Psychology and Law : The State of the Discipline

As law is instituted by society to serve society, there can be no question that psychology plays an important and inevitable role in the legal process, clarifying or complicating legal issues. In this enlightening text, Roesch, Hart, Ogloff, and the contributors review all the key areas of the use o...

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Corporate Author: SpringerLink (Online service)
Other Authors: Roesch, Ronald (Editor), Hart, Stephen D. (Editor), Ogloff, James R.P. (Editor)
Format: eBook
Language:English
Published: New York, NY Springer US 1999, 1999
Edition:1st ed. 1999
Series:Perspectives in Law & Psychology
Subjects:
Online Access:
Collection: Springer Book Archives -2004 - Collection details see MPG.ReNa
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260 |a New York, NY  |b Springer US  |c 1999, 1999 
300 |a XVIII, 459 p  |b online resource 
505 0 |a 1. Psychology and Law: An Overview -- What Is Law? -- What Is Psychology? -- What Is Psychology and Law? -- The Roots of Psychology and Law -- The Historical Strands of Psychology and Law -- Conceptualizing the Relationship between Psychology and Law -- Haney’s Taxonomy -- Monahan and Walker’s Proposal -- Conflict between Psychology and Law -- How Much Influence Has Psychology Exerted on Courts? -- Psychology and Public Policy -- Mental Health Policy -- Other Examples -- Conclusion -- References -- I. Human Behavior in the Trial Process -- 2. Juries: The Current State of the Empirical Literature -- 3. Witnesses to Crime: Social and Cognitive Factors Governing the Validity of People’s Reports -- 4. Preventing Mistaken Convictions in Eyewitness Identification Trials: The Case against Traditional Safeguards -- II. Forensic Assessment and Treatment -- 5. Forensic Assessment -- 6. Predicting Violence in Mentally and Personality Disordered Individuals -- 7. Forensic Treatment: A Review of Programs and Research -- III. Issues in Civil Law -- 8. Civil Law: Employment and Discrimination -- 9. Best Interests of the Child: New Twists on an Old Theme -- IV. Ethics and Professional Issues -- 10. Preparing for Two Cultures: Education and Training in Law and Psychology -- 11. Ethical and Legal Contours of Forensic Psychology -- Appendix: Specialty Guidelines for Forensic Psychologists 
653 |a Clinical psychology 
653 |a Personality and Social Psychology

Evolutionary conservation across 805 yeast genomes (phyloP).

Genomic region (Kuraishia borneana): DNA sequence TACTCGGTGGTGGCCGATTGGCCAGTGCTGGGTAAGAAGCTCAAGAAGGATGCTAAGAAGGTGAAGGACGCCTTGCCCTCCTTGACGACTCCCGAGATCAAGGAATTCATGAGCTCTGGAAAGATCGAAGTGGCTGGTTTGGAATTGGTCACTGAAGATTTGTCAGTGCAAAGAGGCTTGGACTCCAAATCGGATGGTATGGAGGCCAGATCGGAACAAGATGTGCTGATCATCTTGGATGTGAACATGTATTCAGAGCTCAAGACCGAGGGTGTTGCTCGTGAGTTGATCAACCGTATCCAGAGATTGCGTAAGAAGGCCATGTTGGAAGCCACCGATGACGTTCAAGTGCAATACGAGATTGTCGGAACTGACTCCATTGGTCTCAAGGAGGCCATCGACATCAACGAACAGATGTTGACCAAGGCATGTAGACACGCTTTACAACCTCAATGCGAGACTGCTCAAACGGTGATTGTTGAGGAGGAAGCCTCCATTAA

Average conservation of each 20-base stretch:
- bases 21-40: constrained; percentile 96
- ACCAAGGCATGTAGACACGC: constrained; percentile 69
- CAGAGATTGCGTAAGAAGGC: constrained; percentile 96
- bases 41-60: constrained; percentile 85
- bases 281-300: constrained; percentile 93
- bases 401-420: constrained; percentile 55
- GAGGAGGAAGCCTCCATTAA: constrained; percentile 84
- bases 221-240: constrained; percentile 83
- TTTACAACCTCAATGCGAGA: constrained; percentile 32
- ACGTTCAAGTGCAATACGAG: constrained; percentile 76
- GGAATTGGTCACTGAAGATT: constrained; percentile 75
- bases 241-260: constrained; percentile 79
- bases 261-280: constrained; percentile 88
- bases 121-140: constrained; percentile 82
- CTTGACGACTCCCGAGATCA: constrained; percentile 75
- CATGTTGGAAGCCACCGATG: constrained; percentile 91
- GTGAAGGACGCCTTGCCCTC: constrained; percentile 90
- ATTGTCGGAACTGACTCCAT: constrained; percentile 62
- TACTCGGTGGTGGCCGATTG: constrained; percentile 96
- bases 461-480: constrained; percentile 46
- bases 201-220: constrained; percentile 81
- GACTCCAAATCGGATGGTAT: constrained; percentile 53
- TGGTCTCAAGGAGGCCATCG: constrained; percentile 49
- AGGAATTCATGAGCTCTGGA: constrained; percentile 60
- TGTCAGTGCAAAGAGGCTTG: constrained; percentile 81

653 |a Social psychology 
653 |a Clinical Psychology 
653 |a Law and Psychology 
653 |a Criminology and Criminal Justice, general 
653 |a Criminology 
653 |a Psychology 
653 |a Personality 
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700 1 |a Ogloff, James R.P.  |e [editor] 
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520 |a As law is instituted by society to serve society, there can be no question that psychology plays an important and inevitable role in the legal process, clarifying or complicating legal issues. In this enlightening text, Roesch, Hart, Ogloff, and the contributors review all the key areas of the use of psychological expertise in civil, criminal, and family law. An impressive selection of academic scholars and legal professionals discusses the contributions that psychology brings to the legal arena. Topics examined in this insightful text include: juries and the current empirical literature witnesses and the validity of reports preventing mistaken convictions in eyewitness identification trials forensic assessment and treatment predicting violence in mentally and personality disordered individuals employment and discrimination new `best interests' standards for children in courts education and training in psychology and law, and ethical and legal contours of forensic psychology. The volume also features a noteworthy appendix on specialty guidelines for forensic psychologists. Psychology and Law collects a range of expert testimony in its thorough examination of the legal process, affording readers a unique survey of contemporary knowledge